She said his face looks like a toenail and a thumb. He said she’s only famous because of Doctor Phil. Now’s she’s threatening to “bust his fucking head” and she’s only 14.

As you might guess, this is not your father’s rap rivalry. Thanks to streaming and social media, the economics of the rap game have shifted significantly in 2018, but one thing that hasn’t changed is the importance of ‘the beef’ in hip-hop. And in 2018, the beef business is very good.

Gone are the days when news about rap rivalries was limited to MTV and The Source — today’s rap beefs have become commodified through “Beef” verticals on sites like HotNewHipHop and Bossip, ranked through a churn of listicles on music sites like Ranker’s “Rap Artists Who Hate Each Other,” routinely escalated on Instagram and Snapchat and fought out and shot out on sites like WorldStarHipHop and YouTube.

It’s a 24-hour rap beef news cycle, which means more beefs than ever before — and not necessarily how you would expect.

Right now, the rap beef getting the most eyeballs is happening between a 14-year-old white girl and 21-year-old Asian dude in Los Angeles. Both are professional media influencers first and rappers second — RiceGum is a gamer turned Youtube personality and rapper with 9 million followers. RiceGum lives in a massive LA beach house with his Clout Gang, a diverse crew of YouTuber cool kids who party and co-commune in a non-stop series of viral videos.

RiceGum is beefing with Danielle Bregoli, aka “Cash Me Ousside Girl” from the Dr. Phil Show, aka rapper Bhad Bharbie, aka every parent’s nightmare. RiceGum has vastly more followers on Youtube and Twitter (but she beats him 2-1 on Insta), but chances are you probably recognize Bregoli because she’s frequently covered on gossip sites like TMZ (and even here) by an entertainment media that is both amused and petrified by the monster they helped create.

I go shhh on a bich , be quiet 🤫

A post shared by Bhad Bhabie (@bhadbhabie) on

Ok….that may be a little harsh, but Bregoli seems to only have one schtick and that’s to be a terrible role model for teenage girls and to be hated by parents. She swears, she insults people’s looks and she talks in a fake ghetto accent about stomping people. After becoming famous for dropping her catchphrase on Dr. Phil, she was signed by managers Dan Roof and Adam Kluger, who admitted to me last May “this is someone who became famous for no reason and now that she is famous, we’re trying to figure the goal for her career.”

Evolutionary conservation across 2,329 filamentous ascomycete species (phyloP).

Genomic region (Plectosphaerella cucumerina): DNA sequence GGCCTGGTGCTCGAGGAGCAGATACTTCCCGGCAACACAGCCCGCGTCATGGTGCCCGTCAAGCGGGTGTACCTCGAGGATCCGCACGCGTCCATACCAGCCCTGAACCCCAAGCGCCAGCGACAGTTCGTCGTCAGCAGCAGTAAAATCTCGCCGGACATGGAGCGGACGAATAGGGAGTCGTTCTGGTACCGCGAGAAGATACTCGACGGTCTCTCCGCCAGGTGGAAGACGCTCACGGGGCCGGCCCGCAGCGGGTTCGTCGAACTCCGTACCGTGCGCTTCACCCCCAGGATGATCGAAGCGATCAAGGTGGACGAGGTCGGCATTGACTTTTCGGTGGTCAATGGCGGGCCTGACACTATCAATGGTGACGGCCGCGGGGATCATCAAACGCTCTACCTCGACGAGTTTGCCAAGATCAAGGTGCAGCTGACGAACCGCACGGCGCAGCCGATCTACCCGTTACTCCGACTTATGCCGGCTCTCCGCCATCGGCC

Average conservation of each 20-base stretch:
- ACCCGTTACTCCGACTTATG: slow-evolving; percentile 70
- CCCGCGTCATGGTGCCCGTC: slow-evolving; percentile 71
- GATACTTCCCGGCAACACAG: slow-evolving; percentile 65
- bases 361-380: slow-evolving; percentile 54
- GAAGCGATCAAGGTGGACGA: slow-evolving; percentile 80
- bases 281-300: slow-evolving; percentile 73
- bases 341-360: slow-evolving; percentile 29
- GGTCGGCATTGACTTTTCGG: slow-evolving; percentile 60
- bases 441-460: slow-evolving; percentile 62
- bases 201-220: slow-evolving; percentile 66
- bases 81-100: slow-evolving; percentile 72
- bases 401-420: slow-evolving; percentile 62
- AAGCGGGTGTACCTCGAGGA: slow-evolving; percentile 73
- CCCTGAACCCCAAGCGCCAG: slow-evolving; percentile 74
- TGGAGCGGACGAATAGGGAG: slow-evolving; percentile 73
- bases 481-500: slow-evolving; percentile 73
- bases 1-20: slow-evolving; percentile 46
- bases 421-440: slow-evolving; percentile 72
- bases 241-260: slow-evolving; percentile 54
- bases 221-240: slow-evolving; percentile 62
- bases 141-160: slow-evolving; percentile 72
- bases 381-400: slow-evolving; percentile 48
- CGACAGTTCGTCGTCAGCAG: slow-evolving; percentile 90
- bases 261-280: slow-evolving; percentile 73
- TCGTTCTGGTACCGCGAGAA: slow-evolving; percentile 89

RiceGum’s growth is more organic, and while his style of video-making is more thoughtful and dynamic with skits and strange challenges (Bregoli mostly just reacts to what she is being shown on an iPad), RiceGum’s channel feels like one long sizzle reel of toxic-masculinity where he gets girls to strip while he plays video games, flexes his cars and Gucci and constantly talks about his net worth (which is like, really A LOT guys, OK?).

Bregoli and RiceGum started beefing a couple months ago, and last week it started to get really crazy. After posting videos calling him a “toenail” and saying his face “looked like a thumb” and “Asian Napoleon Dynamite,” she told her 3 million followers “If I ever see him one day, I’d probably bust his fucking head” because he was a “dusty-ass cockroach bitch.”